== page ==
27. São Luís, Brazil

26. Manaus, Brazil

26. Manaus, Brazil

AP Photo/Raphael Alves-A Critica, File

Homicides: 1,079

Inhabitants: 2,106,866

Murder rate: 51.21

Source: The Citizens’ Council for Public Security and Criminal Justice

25. San Juan, Puerto Rico

25. San Juan, Puerto Rico

The National Guard in San Juan

The National Guard via flickr Creative Commons

Homicides: 225

Inhabitants: 427,789

Murder rate: 52.60

Source: The Citizens’ Council for Public Security and Criminal Justice

24. Barquisimeto, Venezuela

Homicides: 621

Inhabitants: 1,120,718

Murder rate: 55.41

Source: The Citizens’ Council for Public Security and Criminal Justice

23. Cúcuta, Colombia

23. Cúcuta, Colombia

AP Photo/Efrain Patino

Homicides: 335

Inhabitants: 597,385

Murder rate: 56.08

Source: The Citizens’ Council for Public Security and Criminal Justice

22. Salvador (and RMS), Brazil

Homicides: 2,037

Inhabitants: 3,574,804

Murder rate: 56.98

Source: The Citizens’ Council for Public Security and Criminal Justice

21. New Orleans, United States

Homicides: 199

Inhabitants: 343,829

Murder rate: 57.88

Source: The Citizens’ Council for Public Security and Criminal Justice

20. San Salvador, El Salvador

19. Ciudad Guayana, Venezuela

18. Veracruz, Mexico

Homicides: 418

Inhabitants: 697,414

Murder rate: 59.94

Source: The Citizens’ Council for Public Security and Criminal Justice

17. Vitoria, Brazil

Homicides: 1,143

Inhabitants: 1,685,384

Murder rate: 67.82

Source: The Citizens’ Council for Public Security and Criminal Justice

16. Tepic (metropolitan area), Mexico

16. Tepic (metropolitan area), Mexico

Google Maps

Homicides: 299

Inhabitants: 439,362

Murder rate: 68.05

Source: The Citizens’ Council for Public Security and Criminal Justice

15. Mazatlán, Mexico

Homicides: 307

Inhabitants: 445,343

Murder rate: 68.94

Source: The Citizens’ Council for Public Security and Criminal Justice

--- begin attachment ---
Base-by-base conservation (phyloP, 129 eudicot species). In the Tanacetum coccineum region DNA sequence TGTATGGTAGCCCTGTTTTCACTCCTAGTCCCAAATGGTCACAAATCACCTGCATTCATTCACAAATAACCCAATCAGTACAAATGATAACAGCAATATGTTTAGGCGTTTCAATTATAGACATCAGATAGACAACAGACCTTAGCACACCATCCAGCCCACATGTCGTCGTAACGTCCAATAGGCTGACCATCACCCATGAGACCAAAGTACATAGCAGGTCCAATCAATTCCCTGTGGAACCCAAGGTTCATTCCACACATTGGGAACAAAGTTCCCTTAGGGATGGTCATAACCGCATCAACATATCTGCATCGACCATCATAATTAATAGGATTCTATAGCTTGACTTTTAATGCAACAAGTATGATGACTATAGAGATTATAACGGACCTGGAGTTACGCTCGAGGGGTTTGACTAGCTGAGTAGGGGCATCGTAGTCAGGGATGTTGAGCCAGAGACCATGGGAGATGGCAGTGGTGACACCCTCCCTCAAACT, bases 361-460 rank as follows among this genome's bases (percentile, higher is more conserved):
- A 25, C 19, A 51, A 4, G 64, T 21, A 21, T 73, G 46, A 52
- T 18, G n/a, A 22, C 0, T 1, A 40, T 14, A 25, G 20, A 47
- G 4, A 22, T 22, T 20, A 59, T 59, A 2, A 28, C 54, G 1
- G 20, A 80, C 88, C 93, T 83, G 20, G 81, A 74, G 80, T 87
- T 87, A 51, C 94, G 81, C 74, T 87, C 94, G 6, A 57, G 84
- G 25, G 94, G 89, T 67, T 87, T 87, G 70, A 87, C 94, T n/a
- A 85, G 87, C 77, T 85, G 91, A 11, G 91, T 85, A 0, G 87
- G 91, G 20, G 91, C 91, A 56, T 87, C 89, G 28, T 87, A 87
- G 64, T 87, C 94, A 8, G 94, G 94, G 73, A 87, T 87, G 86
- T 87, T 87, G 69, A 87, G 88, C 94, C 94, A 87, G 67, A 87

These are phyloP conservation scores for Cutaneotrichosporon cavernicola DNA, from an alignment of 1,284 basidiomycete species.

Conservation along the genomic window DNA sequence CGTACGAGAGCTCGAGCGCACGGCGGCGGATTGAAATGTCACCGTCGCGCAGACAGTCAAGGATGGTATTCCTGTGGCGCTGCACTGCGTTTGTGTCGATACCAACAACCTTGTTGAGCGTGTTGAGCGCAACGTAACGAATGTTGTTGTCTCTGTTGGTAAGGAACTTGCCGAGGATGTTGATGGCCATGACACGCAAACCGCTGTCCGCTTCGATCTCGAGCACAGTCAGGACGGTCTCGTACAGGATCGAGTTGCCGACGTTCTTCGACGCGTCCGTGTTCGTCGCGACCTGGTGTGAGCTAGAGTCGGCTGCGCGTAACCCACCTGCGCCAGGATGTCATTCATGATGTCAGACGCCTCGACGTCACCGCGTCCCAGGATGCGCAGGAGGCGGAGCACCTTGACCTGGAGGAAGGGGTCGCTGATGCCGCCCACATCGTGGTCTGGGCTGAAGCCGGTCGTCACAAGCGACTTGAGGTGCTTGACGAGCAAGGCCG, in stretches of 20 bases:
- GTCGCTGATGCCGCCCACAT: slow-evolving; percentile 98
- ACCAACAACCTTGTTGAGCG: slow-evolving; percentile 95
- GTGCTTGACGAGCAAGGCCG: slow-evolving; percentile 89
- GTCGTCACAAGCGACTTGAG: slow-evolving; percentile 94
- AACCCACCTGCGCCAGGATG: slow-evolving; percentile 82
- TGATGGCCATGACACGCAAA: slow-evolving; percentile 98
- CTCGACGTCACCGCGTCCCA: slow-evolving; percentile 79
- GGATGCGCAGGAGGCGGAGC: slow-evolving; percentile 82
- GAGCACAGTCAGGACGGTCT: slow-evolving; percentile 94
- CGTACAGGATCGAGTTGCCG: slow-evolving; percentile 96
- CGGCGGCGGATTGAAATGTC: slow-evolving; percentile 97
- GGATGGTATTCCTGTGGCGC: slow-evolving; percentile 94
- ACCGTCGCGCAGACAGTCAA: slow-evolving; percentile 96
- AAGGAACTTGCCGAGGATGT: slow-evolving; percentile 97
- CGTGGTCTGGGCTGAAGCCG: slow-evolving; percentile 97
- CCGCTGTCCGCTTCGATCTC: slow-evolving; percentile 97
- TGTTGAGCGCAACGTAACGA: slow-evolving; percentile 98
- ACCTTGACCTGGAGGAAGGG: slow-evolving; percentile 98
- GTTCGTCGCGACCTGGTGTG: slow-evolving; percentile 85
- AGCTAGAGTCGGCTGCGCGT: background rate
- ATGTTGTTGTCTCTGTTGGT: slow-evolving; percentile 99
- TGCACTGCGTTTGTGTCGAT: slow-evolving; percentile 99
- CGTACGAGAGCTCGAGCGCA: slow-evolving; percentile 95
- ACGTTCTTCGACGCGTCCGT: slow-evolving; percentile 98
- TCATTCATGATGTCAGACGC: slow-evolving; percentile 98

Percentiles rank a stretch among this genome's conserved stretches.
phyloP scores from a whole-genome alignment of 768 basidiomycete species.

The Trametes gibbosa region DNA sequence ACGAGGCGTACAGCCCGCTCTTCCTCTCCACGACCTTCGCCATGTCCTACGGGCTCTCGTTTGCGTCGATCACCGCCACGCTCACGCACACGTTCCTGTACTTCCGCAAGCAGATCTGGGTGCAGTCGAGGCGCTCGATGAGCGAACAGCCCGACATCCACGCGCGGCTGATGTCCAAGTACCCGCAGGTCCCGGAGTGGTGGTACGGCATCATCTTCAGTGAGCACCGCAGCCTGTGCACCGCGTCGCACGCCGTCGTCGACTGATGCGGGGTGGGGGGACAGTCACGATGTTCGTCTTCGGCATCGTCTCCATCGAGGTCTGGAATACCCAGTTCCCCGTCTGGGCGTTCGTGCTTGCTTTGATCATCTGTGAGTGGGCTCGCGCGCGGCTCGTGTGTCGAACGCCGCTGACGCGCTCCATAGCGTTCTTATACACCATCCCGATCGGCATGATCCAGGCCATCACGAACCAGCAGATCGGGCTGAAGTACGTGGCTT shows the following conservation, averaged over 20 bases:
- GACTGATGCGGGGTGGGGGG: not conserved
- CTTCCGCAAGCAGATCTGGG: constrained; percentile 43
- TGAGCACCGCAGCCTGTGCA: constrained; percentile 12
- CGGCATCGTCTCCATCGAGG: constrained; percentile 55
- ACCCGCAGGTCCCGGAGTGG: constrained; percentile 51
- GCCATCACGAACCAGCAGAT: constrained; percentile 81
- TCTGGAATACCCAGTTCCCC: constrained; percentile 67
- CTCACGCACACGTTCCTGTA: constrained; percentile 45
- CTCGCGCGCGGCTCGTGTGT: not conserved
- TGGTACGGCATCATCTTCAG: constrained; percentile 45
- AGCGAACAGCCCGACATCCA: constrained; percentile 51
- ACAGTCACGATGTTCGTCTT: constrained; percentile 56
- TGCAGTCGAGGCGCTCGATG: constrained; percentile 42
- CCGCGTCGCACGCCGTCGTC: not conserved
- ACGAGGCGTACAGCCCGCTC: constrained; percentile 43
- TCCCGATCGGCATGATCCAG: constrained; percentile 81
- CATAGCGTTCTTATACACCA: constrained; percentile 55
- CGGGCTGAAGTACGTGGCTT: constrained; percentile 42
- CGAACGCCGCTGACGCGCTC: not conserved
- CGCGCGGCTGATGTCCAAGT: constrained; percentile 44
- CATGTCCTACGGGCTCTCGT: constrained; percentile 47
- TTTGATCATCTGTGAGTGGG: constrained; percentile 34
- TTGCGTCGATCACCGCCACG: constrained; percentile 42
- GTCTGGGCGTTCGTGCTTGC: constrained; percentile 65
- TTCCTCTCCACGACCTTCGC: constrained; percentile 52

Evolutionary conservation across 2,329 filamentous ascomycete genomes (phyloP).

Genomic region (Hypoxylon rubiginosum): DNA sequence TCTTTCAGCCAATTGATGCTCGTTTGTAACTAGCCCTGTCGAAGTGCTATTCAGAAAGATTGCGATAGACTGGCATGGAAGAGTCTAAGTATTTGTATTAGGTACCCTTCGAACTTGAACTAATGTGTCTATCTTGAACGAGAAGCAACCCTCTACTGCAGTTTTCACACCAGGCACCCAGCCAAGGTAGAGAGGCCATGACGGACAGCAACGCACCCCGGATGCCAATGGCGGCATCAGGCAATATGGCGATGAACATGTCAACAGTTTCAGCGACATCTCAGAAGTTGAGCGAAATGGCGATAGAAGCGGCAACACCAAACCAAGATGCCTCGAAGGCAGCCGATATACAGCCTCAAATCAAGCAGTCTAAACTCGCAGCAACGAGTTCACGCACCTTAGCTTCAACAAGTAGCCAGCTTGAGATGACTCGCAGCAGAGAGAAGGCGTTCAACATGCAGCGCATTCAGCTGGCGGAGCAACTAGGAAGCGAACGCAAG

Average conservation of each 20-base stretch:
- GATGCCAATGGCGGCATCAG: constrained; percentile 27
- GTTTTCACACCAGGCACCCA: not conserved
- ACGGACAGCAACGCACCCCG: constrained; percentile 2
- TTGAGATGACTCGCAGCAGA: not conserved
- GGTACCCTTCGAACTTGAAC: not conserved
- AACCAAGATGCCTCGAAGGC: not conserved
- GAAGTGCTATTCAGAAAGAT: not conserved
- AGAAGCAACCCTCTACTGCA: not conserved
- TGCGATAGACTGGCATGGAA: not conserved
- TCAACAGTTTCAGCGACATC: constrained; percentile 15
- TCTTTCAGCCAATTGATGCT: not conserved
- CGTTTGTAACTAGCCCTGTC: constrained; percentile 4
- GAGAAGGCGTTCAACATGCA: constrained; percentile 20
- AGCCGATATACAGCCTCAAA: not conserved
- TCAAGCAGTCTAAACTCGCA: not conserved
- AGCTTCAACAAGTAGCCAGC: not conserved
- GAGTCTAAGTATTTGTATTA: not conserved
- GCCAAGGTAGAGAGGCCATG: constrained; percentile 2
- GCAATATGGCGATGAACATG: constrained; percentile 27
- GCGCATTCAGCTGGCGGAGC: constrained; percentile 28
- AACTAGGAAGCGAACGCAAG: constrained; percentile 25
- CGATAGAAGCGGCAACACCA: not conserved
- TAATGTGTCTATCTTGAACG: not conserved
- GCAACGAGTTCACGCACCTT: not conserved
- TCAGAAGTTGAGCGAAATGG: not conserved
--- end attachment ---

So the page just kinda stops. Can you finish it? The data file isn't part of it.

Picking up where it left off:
14. Medellín, Colombia

Homicides: 1,624

Inhabitants: 2,309,446

Murder rate: 70.32

Source: The Citizens’ Council for Public Security and Criminal Justice

13. Culiacán, Mexico

13. Culiacán, Mexico

AP Photo/Guillermo Arias

Homicides: 649

Inhabitants: 871,620

Murder rate: 74.46

Source: The Citizens’ Council for Public Security and Criminal Justice

12. Guatemala, Guatemala

12. Guatemala, Guatemala

A member of the Mara 18 gang in Guatemala

Getty Images

Homicides: 2,248

Inhabitants: 3,014,060

Murder rate: 74.58

Source: The Citizens’ Council for Public Security and Criminal Justice

11. Cali, Colombia

11. Cali, Colombia

AP Photo/Inaldo Perez

Homicides: 1,720

Inhabitants: 2,207,994

Murder rate: 77.90

Source: The Citizens’ Council for Public Security and Criminal Justice

10. Belém, Brazil

10. Belém, Brazil

AP Photo/Lucivaldo Sena

Homicides: 1,639

Inhabitants: 2,100,319

Murder rate: 78.04

Source: The Citizens’ Council for Public Security and Criminal Justice

9. Durango, Mexico

8. Chihuahua, Mexico

Homicides: 690

Inhabitants: 831,693

Murder rate: 82.96

Source: The Citizens’ Council for Public Security and Criminal Justice

7. Torreón (metropolitan area), Mexico

7. Torreón (metropolitan area), Mexico

AP Photo

Homicides: 990

Inhabitants: 1,128,152

Murder rate: 87.75

Source: The Citizens’ Council for Public Security and Criminal Justice

6. Caracas Venezuela

Homicides: 3,164

Inhabitants: 3,205,463

Murder rate: 98.71

Source: The Citizens’ Council for Public Security and Criminal Justice

5. Distrito Central, Honduras

Homicides: 1,123

Inhabitants: 1,126,534

Murder rate: 99.69

Source: The Citizens’ Council for Public Security and Criminal Justice

4. Acapulco, Mexico

4. Acapulco, Mexico

AP Photo/Bernandino Hernandez

Homicides: 1,029

Inhabitants: 804,412

Murder rate: 127.92

Source: The Citizens’ Council for Public Security and Criminal Justice

3. Maceió, Brazil

3. Maceió, Brazil

Google Maps

Homicides: 1,564

Inhabitants: 1,156,278

Murder rate: 135.26

Source: The Citizens’ Council for Public Security and Criminal Justice

2. Juárez, Mexico

Homicides: 1,974

Inhabitants: 1,335,890

Murder rate: 147.77

Source: The Citizens’ Council for Public Security and Criminal Justice

1. San Pedro Sula, Honduras

1. San Pedro Sula, Honduras

AP Photo/Rodrigo Abd

Homicides: 1,143

Inhabitants: 719,447

Murder rate: 158.87

Planet Earth